In sworn testimony Wednesday, Alaska Rep. David Eastman said he remains a member of an anti-government militia, one of two key criteria for his disqualification from the Alaska Legislature under a 67-year-old clause of the Alaska Constitution.
Eastman, a Republican from Wasilla, confirmed his membership during the second day of a trial intended to determine whether he belongs to the Oath Keepers, a group linked to the Jan. 6, 2021, insurrection at the U.S. Capitol, and whether that group advocates the overthrow of the U.S. government by force.
If Judge Jack McKenna concludes that the answer to both questions is yes, Eastman could be disqualified from the Legislature despite his reelection in November.
McKenna must also rule on the legality of the Alaska Constitution’s disloyalty clause, which may violate the First Amendment of the U.S. Constitution. Opening Tuesday’s hearing, he asked attorneys on all sides for additional written briefing on the subject, due Monday.
Randall Kowalke, a Matanuska-Susitna Borough resident, filed suit against Eastman and the Alaska Division of Elections in July, challenging the division’s decision to certify Eastman as a candidate.
On Tuesday, Goriune Dudukgian, representing Kowalke, called Eastman to the witness stand. After presenting Eastman’s lifetime membership certificate in the Oath Keepers and other communications with members of the group, he asked Eastman, “sitting here in court today, you’re still a member of the Oath Keepers, right?”
“I believe so. I have not heard from anyone at the Oath Keepers about my membership … in several years,” Eastman said.
In response to subsequent questions, Eastman said he has not renounced his membership or withdrawn from the group.
During the trial’s first two days, Dudukgian has attempted to connect Eastman to members of the Oath Keepers who have been convicted of — or have pleaded guilty — to crimes associated with the Jan. 6 insurrection.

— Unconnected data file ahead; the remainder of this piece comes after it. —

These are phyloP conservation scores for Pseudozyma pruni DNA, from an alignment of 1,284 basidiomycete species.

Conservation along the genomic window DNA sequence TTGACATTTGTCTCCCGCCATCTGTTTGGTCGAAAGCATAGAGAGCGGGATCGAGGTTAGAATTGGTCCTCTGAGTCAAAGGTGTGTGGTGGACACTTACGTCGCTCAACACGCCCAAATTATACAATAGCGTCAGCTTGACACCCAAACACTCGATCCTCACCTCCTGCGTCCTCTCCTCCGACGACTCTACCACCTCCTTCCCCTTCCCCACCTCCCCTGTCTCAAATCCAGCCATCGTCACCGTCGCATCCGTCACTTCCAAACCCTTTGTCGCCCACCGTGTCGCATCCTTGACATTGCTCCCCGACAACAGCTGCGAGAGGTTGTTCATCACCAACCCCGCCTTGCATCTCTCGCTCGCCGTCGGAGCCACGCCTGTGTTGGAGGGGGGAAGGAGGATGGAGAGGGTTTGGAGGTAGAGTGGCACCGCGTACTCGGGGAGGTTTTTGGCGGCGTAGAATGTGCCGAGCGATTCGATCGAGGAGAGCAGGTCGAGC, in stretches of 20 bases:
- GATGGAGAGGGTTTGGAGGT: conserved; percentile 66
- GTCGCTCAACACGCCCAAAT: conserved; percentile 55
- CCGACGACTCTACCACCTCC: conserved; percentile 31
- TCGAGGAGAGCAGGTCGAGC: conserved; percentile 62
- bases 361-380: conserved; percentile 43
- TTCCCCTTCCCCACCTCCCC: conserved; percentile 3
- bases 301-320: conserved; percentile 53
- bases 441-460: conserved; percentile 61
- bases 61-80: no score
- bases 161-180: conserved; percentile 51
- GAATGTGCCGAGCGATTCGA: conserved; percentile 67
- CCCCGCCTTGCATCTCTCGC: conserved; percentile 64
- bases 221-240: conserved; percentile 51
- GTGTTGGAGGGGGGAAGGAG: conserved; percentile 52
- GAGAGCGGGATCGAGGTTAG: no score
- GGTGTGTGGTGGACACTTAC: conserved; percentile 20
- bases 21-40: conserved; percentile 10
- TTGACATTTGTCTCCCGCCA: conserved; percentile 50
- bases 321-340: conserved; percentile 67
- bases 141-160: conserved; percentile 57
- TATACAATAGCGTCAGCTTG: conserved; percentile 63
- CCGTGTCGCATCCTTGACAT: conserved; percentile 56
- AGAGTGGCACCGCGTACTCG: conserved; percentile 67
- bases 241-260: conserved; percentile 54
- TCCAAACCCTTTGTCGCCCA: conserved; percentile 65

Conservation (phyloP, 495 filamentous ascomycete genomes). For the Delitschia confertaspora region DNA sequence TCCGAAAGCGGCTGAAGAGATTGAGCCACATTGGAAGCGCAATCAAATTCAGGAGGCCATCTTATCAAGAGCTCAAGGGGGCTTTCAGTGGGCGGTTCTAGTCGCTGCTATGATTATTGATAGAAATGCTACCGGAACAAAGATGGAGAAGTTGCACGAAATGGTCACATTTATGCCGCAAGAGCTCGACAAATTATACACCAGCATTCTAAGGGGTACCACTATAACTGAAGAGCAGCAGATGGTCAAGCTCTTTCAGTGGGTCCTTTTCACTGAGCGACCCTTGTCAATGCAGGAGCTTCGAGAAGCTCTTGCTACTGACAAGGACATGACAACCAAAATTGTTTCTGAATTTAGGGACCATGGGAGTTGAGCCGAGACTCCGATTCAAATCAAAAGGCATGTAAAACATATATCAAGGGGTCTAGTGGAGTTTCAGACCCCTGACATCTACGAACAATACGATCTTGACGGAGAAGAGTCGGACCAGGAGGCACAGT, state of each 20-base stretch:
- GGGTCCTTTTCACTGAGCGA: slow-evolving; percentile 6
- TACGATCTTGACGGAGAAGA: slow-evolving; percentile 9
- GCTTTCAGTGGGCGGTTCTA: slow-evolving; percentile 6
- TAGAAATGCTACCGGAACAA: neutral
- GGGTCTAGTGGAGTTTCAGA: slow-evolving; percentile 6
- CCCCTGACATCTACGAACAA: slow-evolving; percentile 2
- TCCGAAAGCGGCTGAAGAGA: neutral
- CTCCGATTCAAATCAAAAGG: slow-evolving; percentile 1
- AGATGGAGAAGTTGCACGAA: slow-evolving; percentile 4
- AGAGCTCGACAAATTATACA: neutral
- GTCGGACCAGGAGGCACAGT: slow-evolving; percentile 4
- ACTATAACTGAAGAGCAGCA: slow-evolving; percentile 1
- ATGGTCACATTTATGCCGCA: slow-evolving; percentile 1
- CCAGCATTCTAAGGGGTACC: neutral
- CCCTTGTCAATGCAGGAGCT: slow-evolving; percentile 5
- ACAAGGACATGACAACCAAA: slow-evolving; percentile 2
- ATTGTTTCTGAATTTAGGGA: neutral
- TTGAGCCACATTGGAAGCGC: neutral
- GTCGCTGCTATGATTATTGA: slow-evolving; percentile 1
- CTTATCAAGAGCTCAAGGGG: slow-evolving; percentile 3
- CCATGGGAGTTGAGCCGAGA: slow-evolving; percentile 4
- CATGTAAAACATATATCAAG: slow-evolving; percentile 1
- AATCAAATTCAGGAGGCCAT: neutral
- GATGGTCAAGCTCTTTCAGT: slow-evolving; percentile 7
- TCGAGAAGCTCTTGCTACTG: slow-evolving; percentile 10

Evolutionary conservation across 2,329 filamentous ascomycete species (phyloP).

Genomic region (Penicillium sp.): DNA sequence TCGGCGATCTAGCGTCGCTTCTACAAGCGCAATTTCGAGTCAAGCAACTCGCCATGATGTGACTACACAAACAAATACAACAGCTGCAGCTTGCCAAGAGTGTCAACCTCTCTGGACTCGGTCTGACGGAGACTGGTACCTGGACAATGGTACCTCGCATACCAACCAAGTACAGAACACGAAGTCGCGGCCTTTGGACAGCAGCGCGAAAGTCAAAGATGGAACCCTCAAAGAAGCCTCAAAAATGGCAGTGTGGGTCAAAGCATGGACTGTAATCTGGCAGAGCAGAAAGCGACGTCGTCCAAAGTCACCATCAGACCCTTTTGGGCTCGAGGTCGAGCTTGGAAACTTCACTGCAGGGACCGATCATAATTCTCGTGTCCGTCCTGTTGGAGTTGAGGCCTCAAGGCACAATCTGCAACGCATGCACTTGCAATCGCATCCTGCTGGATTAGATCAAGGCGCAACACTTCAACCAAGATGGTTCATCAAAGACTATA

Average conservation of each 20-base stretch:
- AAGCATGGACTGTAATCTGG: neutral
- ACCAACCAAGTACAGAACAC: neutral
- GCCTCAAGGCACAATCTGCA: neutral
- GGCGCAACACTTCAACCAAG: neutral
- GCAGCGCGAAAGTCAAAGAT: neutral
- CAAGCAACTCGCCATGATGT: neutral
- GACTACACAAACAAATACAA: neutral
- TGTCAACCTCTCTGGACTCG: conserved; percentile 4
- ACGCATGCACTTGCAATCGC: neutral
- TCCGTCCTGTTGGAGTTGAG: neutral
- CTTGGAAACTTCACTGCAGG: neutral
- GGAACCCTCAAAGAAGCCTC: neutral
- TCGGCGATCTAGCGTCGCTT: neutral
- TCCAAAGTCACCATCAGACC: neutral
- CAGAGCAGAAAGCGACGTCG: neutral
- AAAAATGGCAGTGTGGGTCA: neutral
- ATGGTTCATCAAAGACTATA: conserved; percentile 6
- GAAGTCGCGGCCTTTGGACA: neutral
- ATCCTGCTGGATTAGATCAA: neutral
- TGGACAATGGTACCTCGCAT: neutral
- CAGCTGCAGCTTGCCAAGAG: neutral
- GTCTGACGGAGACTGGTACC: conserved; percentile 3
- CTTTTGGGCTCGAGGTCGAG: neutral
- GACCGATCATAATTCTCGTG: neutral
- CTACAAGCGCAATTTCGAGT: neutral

Attorney Joe Miller, representing Eastman, has attempted to divorce the convicted members from the rest of the group, saying they are not representative of the group as a whole, or of Eastman, who was in Washington, D.C., on Jan. 6 but did not enter the restricted area around the U.S. Capitol.
Eastman has not been convicted or even accused of a crime, but Alaska’s constitutional disloyalty clause doesn’t require criminality: It only requires that someone belong to or aid an organization that advocates the overthrow of the U.S. government by force or violence.
Jon Lewis, a research fellow at the Program on Extremism at George Washington University, said Tuesday during testimony that it is not uncommon for a group to have a small core membership backed by a larger pool of members who contribute financial or logistical support.
“I think it is important to recognize that it is not uncommon for small subsets of these groups, typically the most active, most willing individuals to be the ones who actually mobilize a much larger support base — whether it’s financial or ideological — behind them,” he said.
Dudukgian relied on testimony from Lewis and Matt Kriner, a senior research scholar at the Center on Terrorism, Extremism, and Counterterrorism at the Middlebury Institute of International Studies at Monterrey, to make the case that the actions of Jan. 6 show that the Oath Keepers advocate the overthrow of the U.S. government.
“My expert opinion is that the Oath Keepers have consistently displayed and spoken to a desire to see the U.S. government — in certain conditions — removed, with the goal of having their personal political views replace the system that is currently in place,” Kriner said.
Miller, defending Eastman, is expected to make his opening remarks on Thursday as the plaintiffs rest their case and the defense takes over.
According to preliminary witness lists, Miller intends to call several members of the Oath Keepers to testify, but he said Wednesday that may be difficult, because many are in prison.